LAWLESSNESS AND ACCOUNTABILITY
Kitovani's declaration that Abkhazia was under Georgian control did not by itself settle matters militarily. The Georgians sacked Sukhumi (at least those parts belonging to the Abkhaz) while the Abkhaz regrouped and mobilized north of the city and pursued a desperate search for military supplies and Russian political support. The ethnically-based policies initiated by the Georgians in Sukhumi created simultaneously refugees and a core of fighters determined to regain lost homes.
Yet the Georgian attack on Sukhumi was only one part of a larger Georgian military strategy. A simultaneous Georgian attack from the sea had also taken the small resort towns north of Sukhumi, near the Russian border, including the town of Gagra. Gagra, like Sukhumi, remained in Georgian hands during the weeks following the August 14 attack, although there was fierce fighting in the zone during much of the month of September, various cease-fires notwithstanding. This had the effect of pinching the Abkhaz between Georgian forces. For military as well as logistical reasons, the Abkhaz had to break out.
Many human rights abuses principally looting, pillage, and other outlaw acts, along with hostage-taking and other violations of humanitarian law, described in subsequent chapters were committed by all sides throughout Abkhazia. Despite repeated denunciations of these abuses by both sides, little in fact was done during these opening months or subsequently to control the troops. As one ethnic Svan (Georgian) refugee told Human Rights Watch:
Beginning from the end of August, Abkhazians from Gagra would come to my house and take food out of the refrigerator. They were from the Abkhaz military headquarters. Chechens came in countless buses from the direction of Ritsa with automatic weapons. The buses were covered in leaves, camouflaged. We had maize, three cows, one ox, and hens. But soldiers took the cows. [They took] all the pigs from the village because they needed the food for themselves. They came many times, taking things piecemeal. They would come and look around the house and remember what you had, so you couldn't hide anything. We were hungry; we didn't even have bread. Once they came and asked us to kill the cow and to prepare the meat ourselves. They would take people to the river, threaten them with guns to get them to say who in the village had guns. Then they would go to that family. They took turkeys and hens. They also took the television. They came every day, not the same people every time. They would speak in Russian to us and sometimes spoke Abkhaz among themselves. When we left the house, we had only furniture left: beds and so forth. They had taken all the good things. They used to come and say: "Give us your money and gold!"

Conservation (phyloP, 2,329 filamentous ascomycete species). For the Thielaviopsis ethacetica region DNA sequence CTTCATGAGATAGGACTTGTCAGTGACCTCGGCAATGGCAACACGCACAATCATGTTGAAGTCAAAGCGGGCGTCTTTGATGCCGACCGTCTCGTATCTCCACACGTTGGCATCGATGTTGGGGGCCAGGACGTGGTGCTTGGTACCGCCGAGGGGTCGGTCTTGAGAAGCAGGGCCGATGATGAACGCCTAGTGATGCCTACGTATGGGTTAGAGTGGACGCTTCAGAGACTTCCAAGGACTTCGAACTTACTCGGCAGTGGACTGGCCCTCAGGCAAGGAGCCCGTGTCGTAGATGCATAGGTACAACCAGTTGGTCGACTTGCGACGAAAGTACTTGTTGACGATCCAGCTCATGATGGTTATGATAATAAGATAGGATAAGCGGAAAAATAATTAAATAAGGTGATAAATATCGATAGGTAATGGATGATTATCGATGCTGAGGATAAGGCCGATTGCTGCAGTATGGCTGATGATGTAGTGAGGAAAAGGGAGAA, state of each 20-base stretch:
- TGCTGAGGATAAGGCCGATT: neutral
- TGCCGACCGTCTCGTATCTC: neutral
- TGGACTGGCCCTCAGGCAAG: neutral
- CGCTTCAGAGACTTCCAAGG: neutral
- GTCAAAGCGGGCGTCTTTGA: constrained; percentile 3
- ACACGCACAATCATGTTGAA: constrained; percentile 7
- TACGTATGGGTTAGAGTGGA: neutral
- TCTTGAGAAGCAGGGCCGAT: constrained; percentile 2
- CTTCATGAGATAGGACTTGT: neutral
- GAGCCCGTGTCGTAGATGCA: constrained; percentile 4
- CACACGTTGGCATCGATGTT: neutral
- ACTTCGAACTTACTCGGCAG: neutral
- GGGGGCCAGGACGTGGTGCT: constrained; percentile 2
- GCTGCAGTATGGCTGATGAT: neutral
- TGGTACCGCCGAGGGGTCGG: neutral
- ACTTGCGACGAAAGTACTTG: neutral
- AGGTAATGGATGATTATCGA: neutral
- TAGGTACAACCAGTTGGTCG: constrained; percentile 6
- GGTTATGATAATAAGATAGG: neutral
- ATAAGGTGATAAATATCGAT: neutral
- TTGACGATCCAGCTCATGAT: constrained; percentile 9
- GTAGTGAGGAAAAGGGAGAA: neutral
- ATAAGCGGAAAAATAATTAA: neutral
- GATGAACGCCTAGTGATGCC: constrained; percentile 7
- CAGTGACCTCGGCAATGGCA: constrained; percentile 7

Pillage and all the other criminal acts associated with it are prohibited by, among other things, customary international law of war as found in the 1907 Hague Regulations on the conduct of land warfare. This does not require an extended legal analysis; no one in Abkhazia denies the patent illegality of the acts that transpired against the civilian population in Sukhumi, principally the Abkhaz, during this part of the conflict, nor their scale.